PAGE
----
Berard, of North Adams, was found laying on the side of East Hoosac Street in Adams around 1:30 a.m. on Saturday, Sept. 29. Berard had incurred severe injuries including broken limbs and head trauma. He was taken to the Berkshire Medical Center in Pittsfield and died there a week later, on Oct. 7.
According to authorities, the officer who discovered Berard was on his way to back up another officer who had stopped Milesi near the corner of Meadow and East Hoosac, not far from where Berard was hit. Milesi was also taken to BMC in Pittsfield from which she was later released.
Berard left two children, ages 10 and 17, and a fiancee. He was a graduate of McCann Technical School and was employed by Whitman Crystal Cleaning at the time of his death.
Judge William Rota released Milesi on $1,000 bail and on the condition that she wear a GPS monitor. She is under 24-hour house arrest and cannot drive or leave the state. A pre-trial hearing has been set for Oct. 29.
The investigation was conducted by members of the Adams Police Department with assistance from state police detectives assigned to the district attorney's Office and the Collision Analysis and Reconstruction Section and Crime Scene Service Section of the state police.
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Barn Destroyed in Early Morning Fire in Adams
Firefighters from nearly a dozen fire departments spent hours containing the blaze and preventing it from spreading to adjacent buildings and the farmhouse at Broadlawn Farm.
"The back barn was fully involved when we got here and the owners were trying to get the cows out," said Fire Chief John Pansecchi during a pause around 5:30 a.m., nearly three hours after the fire was first reported. "By the time we got here [the barns] were gone."
Pansecchi believed all or most of the dairy cattle were saved but the barn was also filled with hay that has continued to smolder and burn. He expected it would take hours to break up the bales and said they were looking for an excavator to tear the ruins apart. The cause is suspected to be electrical but he said it would be some time before it could be investigated.
In addition to the Adams Fire Department and Forest Wardens, tankers and equipment also came from Cheshire, Clarksburg, Dalton, Florida, Lanesborough, Windsor and Savoy, and Stamford, Vt. The Adams Ambulance Service and Northern Berkshire EMS were also on the scene. Trucks and vehicles lined narrow Walling Road by the farm. Readsboro, Vt., sent a tanker to standby in Stamford — the only one immediately available to cover North County.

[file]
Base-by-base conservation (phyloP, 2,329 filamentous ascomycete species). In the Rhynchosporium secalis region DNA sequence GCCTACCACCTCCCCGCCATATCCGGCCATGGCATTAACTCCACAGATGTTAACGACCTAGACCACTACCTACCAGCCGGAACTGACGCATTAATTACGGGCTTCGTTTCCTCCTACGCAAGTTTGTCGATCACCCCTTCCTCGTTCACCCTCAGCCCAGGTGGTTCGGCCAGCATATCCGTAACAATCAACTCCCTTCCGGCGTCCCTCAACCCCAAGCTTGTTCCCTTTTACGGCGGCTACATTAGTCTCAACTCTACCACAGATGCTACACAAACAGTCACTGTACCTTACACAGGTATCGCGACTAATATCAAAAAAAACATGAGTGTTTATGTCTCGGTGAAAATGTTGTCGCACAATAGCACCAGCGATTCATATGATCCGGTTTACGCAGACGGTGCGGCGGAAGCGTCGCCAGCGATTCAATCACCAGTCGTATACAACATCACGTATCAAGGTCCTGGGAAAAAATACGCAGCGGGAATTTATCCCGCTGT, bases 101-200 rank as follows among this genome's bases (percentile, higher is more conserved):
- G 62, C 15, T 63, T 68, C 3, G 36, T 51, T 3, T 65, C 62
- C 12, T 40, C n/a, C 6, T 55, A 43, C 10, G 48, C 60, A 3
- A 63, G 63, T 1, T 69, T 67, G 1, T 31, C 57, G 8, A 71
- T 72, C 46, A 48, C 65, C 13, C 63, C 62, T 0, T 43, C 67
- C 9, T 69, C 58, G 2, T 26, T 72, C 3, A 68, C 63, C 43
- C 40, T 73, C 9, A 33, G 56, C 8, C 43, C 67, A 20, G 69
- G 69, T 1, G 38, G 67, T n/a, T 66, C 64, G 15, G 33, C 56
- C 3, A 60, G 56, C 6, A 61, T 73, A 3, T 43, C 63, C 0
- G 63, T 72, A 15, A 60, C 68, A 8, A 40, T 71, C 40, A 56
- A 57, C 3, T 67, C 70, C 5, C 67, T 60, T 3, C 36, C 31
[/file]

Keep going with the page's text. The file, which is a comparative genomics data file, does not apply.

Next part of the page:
The fire chief wasn't sure if the barn was two or three segments. It was a long structure behind the milking barn with grain storage in another area at one end.
"They've got a grain storage at the other end we're trying to protect," he said. "The immediate concern was the milking house and the grain and this barn that hasn't burned."
Tankers were filling up at water source at the bottom of Walling and East Mountain roads and a hydrant on East Road. Two portable tanks, or pools, were set up in the farm's driveway and tankers backed up to fill them and then left to replenish. That had been going on for hours and was expected to continue for some time.
"We've got probably 2,000 gallons in our trucks and it doesn't take long to go through that," Pansecchi said. Crews were looking for a third water source because using the hydrant had drained the water tank it was connected to by nearly half. "It's tough because you're frustrated for water to get here."
As firefighters continued to douse the blaze, the cows made their way to the milking barn, silhouetted against the flames. The farm has about 300 cows and has been in the family for almost a century.
"We're going to be here for a while. We have to break up all the bales of hay ... now it's going to be labor-intensive," Pansecchi said. "These guys did a great job, everybody worked well here."